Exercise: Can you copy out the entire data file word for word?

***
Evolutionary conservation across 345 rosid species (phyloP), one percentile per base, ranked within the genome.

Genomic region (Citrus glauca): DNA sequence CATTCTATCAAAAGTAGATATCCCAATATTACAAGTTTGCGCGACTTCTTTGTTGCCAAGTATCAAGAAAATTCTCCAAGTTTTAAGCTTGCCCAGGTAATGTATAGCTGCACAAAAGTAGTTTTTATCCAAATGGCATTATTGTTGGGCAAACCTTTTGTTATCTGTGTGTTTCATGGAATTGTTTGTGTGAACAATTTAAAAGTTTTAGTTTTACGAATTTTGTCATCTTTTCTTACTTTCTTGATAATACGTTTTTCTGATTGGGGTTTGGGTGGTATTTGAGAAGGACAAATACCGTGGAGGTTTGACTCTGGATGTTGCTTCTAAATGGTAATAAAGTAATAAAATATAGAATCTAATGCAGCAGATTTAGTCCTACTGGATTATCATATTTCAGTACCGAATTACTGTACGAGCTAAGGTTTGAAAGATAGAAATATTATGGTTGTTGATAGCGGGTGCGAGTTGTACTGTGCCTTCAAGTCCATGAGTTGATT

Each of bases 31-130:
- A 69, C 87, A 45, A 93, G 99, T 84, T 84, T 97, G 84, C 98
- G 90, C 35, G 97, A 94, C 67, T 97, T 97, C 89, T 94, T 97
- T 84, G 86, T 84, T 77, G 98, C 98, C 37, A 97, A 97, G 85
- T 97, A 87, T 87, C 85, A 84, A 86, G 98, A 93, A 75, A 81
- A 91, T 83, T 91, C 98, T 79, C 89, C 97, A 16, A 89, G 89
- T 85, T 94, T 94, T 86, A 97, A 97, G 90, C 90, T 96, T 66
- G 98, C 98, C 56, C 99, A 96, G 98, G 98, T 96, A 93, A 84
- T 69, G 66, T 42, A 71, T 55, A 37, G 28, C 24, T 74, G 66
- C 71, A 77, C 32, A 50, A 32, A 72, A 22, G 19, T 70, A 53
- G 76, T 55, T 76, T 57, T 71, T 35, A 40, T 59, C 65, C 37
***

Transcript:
Evolutionary conservation across 345 rosid species (phyloP), one percentile per base, ranked within the genome.

Genomic region (Citrus glauca): DNA sequence CATTCTATCAAAAGTAGATATCCCAATATTACAAGTTTGCGCGACTTCTTTGTTGCCAAGTATCAAGAAAATTCTCCAAGTTTTAAGCTTGCCCAGGTAATGTATAGCTGCACAAAAGTAGTTTTTATCCAAATGGCATTATTGTTGGGCAAACCTTTTGTTATCTGTGTGTTTCATGGAATTGTTTGTGTGAACAATTTAAAAGTTTTAGTTTTACGAATTTTGTCATCTTTTCTTACTTTCTTGATAATACGTTTTTCTGATTGGGGTTTGGGTGGTATTTGAGAAGGACAAATACCGTGGAGGTTTGACTCTGGATGTTGCTTCTAAATGGTAATAAAGTAATAAAATATAGAATCTAATGCAGCAGATTTAGTCCTACTGGATTATCATATTTCAGTACCGAATTACTGTACGAGCTAAGGTTTGAAAGATAGAAATATTATGGTTGTTGATAGCGGGTGCGAGTTGTACTGTGCCTTCAAGTCCATGAGTTGATT

Each of bases 31-130:
- A 69, C 87, A 45, A 93, G 99, T 84, T 84, T 97, G 84, C 98
- G 90, C 35, G 97, A 94, C 67, T 97, T 97, C 89, T 94, T 97
- T 84, G 86, T 84, T 77, G 98, C 98, C 37, A 97, A 97, G 85
- T 97, A 87, T 87, C 85, A 84, A 86, G 98, A 93, A 75, A 81
- A 91, T 83, T 91, C 98, T 79, C 89, C 97, A 16, A 89, G 89
- T 85, T 94, T 94, T 86, A 97, A 97, G 90, C 90, T 96, T 66
- G 98, C 98, C 56, C 99, A 96, G 98, G 98, T 96, A 93, A 84
- T 69, G 66, T 42, A 71, T 55, A 37, G 28, C 24, T 74, G 66
- C 71, A 77, C 32, A 50, A 32, A 72, A 22, G 19, T 70, A 53
- G 76, T 55, T 76, T 57, T 71, T 35, A 40, T 59, C 65, C 37